Campbell Soup Company reported a 14% increase in adjusted net earnings per share in its first fiscal 2010 quarter -- up to $0.87 versus $0.76 in the same period last year, despite an overall sales decline of 2% and a 3% decline in U.S. soup sales.
Net earnings for the quarter ended Nov. 1 were $304 million -- or $0.87 per share -- compared with $260 million, or $0.70 per share, in the prior year.
Gross margin increased from 38.7% in last year's Q1 to 41.9%, largely driven by supply-chain productivity improvements and pricing increases.
The company raised its guidance for the year. It is now projecting 4% to 5% sales growth and adjusted earnings before interest and taxes (EBIT) growth of 6% to 7%, versus its original guidance of 3% to 4% sales growth and 5% to 6% EBIT. Campbell is now projecting adjusted EPS growth of 9% to 111% from a fiscal 2009 adjusted base of $2.21, up from its original estimate of 5% to 7%.
Volume and mix and increased promotion spending were responsible for the 2% overall sales decline, to $2.2 billion.
Total marketing and selling expenses decreased by 7.5%, to $284 million compared with $307 million in the prior year, which included significant advertising costs associated with major soup initiatives. Lower advertising costs also reflected a reduction in media rates and a shift to trade promotion, according to Campbell.
U.S. soups' 3% decline was against a significant, 12% gain in last year's first quarter, which was driven by the launches of Campbell's Select Harvest soups, Campbell's V8 premium soups and Swanson stock, as well as increased marketing support across the portfolio.
However, President and CEO Douglas R. Conant said that Campbell built momentum in the latter part of the quarter -- when, as planned, the company significantly stepped up its U.S. soups marketing and merchandising programs. "Looking ahead, we're optimistic about our U.S. soup business, led by the renovated Campbell's Chunky line, innovations in our condensed portfolio and our Swanson broth business," he said.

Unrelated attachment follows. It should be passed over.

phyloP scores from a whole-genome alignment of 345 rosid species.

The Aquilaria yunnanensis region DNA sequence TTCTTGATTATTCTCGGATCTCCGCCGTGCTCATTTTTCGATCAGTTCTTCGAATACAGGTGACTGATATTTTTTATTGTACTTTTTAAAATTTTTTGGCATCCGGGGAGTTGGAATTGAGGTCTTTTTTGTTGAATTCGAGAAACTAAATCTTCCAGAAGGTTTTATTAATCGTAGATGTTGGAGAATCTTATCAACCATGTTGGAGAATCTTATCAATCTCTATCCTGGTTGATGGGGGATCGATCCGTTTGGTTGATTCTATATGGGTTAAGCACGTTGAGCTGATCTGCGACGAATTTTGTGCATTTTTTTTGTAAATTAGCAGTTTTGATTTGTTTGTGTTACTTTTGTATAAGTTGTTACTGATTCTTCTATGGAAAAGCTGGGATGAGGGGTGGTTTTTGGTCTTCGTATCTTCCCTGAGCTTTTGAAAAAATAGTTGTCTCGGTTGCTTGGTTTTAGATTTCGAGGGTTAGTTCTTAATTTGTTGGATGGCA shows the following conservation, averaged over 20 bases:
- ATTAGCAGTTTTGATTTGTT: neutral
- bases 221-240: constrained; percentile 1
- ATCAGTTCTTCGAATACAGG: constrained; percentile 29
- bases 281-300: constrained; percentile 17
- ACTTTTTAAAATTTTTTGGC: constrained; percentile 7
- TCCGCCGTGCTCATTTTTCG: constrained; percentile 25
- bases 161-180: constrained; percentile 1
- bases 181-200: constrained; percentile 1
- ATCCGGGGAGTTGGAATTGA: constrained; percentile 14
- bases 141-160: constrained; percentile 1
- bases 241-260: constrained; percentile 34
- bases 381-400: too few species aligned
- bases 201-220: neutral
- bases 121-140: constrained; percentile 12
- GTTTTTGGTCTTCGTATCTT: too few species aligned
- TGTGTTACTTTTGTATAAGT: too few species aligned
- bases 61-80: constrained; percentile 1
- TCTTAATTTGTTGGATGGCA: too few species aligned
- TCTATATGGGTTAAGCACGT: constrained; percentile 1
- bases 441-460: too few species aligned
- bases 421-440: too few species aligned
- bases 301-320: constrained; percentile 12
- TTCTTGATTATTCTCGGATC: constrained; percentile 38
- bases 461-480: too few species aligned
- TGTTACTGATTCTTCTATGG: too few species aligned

Total US Soup, Sauces and Beverages sales declined by 5%, to $1.14 billion. Volume and mix subtracted 6% and increased promotion spending subtracted 1%, against 2% added by price and sales allowances. Beverage sales decreased, primarily due to a decline in V8 vegetable juice sales. After double-digit growth in fiscal 2009's first quarter, Prego pasta sauce and Pace Mexican sauce sales also decreased, primarily due to increased competition.
Baking and Snacking sales rose 4%, to $530 million, with volume and mix adding 1% and price and sales allowances adding 2%. Pepperidge Farm sales were flat: Bakery gains were offset by declines in cookies and crackers (although Goldfish crackers continued solid growth).
International Soup, Sauces and Beverages declined by 2%, to $374 million, with volume/mix subtracting 3%, divestitures subtracting 3%, and increased promotional spending subtracting 2%, against increased pricing and sales allowances.
North America Foodservice declined 2%, with volume/mix subtracting 4%, also against increased pricing and sales allowances.